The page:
Lack of Funds Delays Freud Exhibit
The editorial "Exhibit Brouhaha," Dec. 26, criticizes the Library of Congress for postponing its exhibition on Sigmund Freud. It also accuses us of trying to dodge a controversy about Freud's legacy. This is not so.
As has happened with other exhibitions, we were short $350,000 in private money to mount the exhibit in 1996 as planned. We have now rescheduled the show, "Sigmund Freud: Conflict and Culture," for the fall of 2000. In addition, 2000 is the 100th anniversary of the publication of Freud's "Interpretation of Dreams" and the year when donor restrictions will be lifted from the papers of Freud's daughter, Anna, also in the Library's collections. Many professional groups have applauded this decision and offered support in our fund-raising efforts.
As for the removal of our small traveling exhibition, "Back of the Big House: The Cultural Landscape of the Plantation," with which the editorial also takes issue, library managers took it down because it opened, without adequate preparation or explanation, in an area used principally by our staff. Its ambiguous title and inappropriate location offended numerous employees of all races. This exhibit was designed to travel - not to be installed at the Library of Congress. We are pleased it is being shown at the Martin Luther King Memorial Library and will move to other venues this year.
Intellectual integrity is not in jeopardy at the Library of Congress. These two actions were unrelated to each other and unrelated to political correctness.
Associate Librarian for Library Services
The Library of Congress
A closer look at Russia's culture
Regarding the article "Mushrooms Sprout in Russian Life and Culture," Dec. 28: As our world seems to get smaller and our cultures more homogeneous, it is wonderful to read of perspectives and features unique to a specific culture.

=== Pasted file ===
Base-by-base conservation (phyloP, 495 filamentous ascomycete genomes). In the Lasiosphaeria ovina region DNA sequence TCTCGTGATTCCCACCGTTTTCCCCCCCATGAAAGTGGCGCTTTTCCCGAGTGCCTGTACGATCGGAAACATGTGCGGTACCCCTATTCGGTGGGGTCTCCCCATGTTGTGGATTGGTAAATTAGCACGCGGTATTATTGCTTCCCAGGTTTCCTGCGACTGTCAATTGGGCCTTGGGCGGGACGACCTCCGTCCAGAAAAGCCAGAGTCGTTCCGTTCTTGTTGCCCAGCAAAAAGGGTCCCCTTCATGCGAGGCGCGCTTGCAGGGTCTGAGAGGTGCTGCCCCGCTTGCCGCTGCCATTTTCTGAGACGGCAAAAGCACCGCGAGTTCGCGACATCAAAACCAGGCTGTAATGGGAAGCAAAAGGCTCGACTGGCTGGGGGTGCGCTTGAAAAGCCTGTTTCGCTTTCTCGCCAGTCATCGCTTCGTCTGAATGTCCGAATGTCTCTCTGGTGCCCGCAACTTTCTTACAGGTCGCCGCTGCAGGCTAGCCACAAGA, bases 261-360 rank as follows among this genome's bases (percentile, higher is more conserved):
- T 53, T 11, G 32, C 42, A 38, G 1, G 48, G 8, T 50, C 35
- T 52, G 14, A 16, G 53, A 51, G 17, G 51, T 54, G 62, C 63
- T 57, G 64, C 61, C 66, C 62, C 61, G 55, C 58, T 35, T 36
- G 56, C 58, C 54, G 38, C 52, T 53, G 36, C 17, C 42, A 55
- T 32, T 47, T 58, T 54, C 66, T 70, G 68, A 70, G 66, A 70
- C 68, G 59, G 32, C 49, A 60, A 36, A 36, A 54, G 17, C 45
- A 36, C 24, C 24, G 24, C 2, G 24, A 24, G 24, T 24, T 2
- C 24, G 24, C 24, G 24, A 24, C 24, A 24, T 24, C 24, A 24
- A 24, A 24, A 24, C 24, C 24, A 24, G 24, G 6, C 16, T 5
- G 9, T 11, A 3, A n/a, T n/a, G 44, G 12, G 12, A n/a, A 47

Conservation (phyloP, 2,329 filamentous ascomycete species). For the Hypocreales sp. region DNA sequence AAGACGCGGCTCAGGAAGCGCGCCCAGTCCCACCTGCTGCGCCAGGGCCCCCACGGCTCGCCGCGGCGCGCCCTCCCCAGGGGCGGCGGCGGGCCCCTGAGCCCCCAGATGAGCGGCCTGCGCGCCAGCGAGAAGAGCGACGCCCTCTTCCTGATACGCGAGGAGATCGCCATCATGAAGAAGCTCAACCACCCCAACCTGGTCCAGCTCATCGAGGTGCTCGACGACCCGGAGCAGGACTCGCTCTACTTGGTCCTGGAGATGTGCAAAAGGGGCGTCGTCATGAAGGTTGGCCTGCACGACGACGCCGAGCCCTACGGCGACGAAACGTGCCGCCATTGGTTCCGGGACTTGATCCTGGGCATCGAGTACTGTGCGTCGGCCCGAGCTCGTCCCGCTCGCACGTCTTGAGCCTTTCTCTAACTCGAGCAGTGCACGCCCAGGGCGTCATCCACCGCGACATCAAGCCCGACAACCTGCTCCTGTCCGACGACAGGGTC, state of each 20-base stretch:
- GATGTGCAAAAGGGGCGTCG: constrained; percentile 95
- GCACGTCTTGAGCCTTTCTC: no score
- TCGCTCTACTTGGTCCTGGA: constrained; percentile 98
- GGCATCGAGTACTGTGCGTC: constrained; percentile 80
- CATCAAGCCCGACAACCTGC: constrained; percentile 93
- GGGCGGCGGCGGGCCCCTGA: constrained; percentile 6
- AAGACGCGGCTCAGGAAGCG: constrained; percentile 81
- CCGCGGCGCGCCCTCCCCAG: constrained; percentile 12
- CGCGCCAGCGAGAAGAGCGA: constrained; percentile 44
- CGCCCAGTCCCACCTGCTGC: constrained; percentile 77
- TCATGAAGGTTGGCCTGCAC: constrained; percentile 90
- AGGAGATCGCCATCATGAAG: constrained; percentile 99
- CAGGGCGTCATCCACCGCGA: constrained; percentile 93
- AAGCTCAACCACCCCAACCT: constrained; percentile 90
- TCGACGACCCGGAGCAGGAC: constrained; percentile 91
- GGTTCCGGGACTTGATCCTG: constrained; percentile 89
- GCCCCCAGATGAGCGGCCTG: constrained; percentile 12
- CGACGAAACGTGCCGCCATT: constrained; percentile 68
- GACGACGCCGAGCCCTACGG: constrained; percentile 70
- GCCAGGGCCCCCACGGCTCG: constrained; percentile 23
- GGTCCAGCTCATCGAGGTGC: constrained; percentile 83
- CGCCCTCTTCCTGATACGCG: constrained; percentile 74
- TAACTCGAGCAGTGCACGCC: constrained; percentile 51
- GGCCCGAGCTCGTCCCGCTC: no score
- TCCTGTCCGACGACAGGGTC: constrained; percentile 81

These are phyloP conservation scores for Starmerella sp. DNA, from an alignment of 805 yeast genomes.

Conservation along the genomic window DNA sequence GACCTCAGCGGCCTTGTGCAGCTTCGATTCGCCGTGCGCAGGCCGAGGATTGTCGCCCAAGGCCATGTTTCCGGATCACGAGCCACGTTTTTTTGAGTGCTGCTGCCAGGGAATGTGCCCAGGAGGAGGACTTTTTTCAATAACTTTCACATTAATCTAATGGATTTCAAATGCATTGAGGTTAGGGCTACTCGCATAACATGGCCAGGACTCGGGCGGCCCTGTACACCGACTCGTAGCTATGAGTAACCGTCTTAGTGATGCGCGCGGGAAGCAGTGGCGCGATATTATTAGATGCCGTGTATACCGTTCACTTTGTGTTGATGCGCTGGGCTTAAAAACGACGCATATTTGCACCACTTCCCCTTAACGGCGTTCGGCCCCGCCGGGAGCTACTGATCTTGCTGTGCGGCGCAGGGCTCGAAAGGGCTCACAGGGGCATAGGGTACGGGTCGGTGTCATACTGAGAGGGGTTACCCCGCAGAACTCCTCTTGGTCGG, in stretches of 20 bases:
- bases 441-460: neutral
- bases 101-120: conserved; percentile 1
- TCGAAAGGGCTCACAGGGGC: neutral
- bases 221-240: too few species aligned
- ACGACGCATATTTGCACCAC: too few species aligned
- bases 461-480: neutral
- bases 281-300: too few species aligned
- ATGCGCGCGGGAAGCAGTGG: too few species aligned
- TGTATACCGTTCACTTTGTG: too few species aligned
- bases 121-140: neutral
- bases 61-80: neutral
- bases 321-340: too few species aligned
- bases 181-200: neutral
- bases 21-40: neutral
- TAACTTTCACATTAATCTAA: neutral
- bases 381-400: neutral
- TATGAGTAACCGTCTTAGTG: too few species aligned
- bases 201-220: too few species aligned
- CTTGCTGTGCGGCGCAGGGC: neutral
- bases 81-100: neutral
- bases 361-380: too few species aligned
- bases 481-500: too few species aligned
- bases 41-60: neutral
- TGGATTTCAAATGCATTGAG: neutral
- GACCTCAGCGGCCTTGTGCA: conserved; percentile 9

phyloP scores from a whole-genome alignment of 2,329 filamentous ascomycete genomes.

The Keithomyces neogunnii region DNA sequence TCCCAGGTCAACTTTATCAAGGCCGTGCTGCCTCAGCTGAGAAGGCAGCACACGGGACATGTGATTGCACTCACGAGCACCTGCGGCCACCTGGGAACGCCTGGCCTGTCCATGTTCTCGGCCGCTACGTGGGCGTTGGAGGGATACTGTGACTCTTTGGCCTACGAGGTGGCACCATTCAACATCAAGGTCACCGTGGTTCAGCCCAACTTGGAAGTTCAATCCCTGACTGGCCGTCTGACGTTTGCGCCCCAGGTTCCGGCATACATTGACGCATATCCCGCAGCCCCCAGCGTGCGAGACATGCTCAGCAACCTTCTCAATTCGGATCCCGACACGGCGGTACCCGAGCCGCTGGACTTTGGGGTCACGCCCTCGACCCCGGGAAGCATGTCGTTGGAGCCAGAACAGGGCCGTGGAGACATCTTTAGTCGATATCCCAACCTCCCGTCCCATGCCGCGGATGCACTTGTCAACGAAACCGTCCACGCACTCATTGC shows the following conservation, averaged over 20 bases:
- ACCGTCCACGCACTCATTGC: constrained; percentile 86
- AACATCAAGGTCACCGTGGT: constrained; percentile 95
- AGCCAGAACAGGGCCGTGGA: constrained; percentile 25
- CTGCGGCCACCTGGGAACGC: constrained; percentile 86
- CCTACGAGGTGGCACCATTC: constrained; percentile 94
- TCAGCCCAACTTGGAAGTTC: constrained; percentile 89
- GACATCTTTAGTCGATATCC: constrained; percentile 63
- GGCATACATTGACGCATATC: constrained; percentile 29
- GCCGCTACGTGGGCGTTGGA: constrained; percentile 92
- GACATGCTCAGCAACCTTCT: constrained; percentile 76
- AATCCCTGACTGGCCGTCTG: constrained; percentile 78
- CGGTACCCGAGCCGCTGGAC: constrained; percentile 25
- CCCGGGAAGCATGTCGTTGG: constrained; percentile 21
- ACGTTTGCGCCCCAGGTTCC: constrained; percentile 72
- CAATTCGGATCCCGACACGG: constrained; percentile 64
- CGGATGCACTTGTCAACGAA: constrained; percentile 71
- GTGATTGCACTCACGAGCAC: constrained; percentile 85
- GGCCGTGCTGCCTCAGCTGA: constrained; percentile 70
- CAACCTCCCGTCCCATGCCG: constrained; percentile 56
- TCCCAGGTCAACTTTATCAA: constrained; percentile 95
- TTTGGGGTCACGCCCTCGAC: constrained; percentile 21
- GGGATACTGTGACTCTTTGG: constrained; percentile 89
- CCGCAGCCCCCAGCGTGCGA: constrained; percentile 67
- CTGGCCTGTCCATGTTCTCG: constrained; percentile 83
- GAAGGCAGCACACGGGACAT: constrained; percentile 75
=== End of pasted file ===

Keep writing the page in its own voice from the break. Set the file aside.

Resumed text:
Reading this article put human faces on the Russian people we normally read of only in terms of their politics, economy, or military moves. The article gave me a lot to think about and motivated me to read the literary works the author mentions to discover the passages about mushrooms.
Public lands at stake in Nevada
I was disappointed with the front-page article "Sagebrush Rebels Take on Uncle Sam," Jan. 3. What's at stake here are public lands - lands belonging to all citizens of the United States. Most Nevadans care deeply about the magnificent public lands in this state and do not want to see them trashed by anyone. Rancher Wayne Hage and Richard Carver (a Nye County, Nev., commissioner fighting for "home rule" over federal land) have the same responsibility to obey the laws of the United States as other citizens and must be cited when they break these laws.
Building a family starts in the home
Regarding the article "Who Can Help Today's Parents? Spock Is Not Enough," Jan. 4: I was sadly reminded of the so-called breakdown of the American family.
Who did parents turn to for help with their children before Benjamin Spock? Their own parents. Before we separated grandparents from the family circle, we had consistent, time-tested advice on child-rearing. Our definition of family - subtracting relatives and adding intellectual professionals in the form of how-to books and family therapists - has led to a high divorce rate and juvenile delinquency. The government cannot take us back to basic family values, and neither can Dr. Spock. Only individuals within our families can reignite the home fires that draw us closer together, creating the firm foundation for today's youth and future generations.
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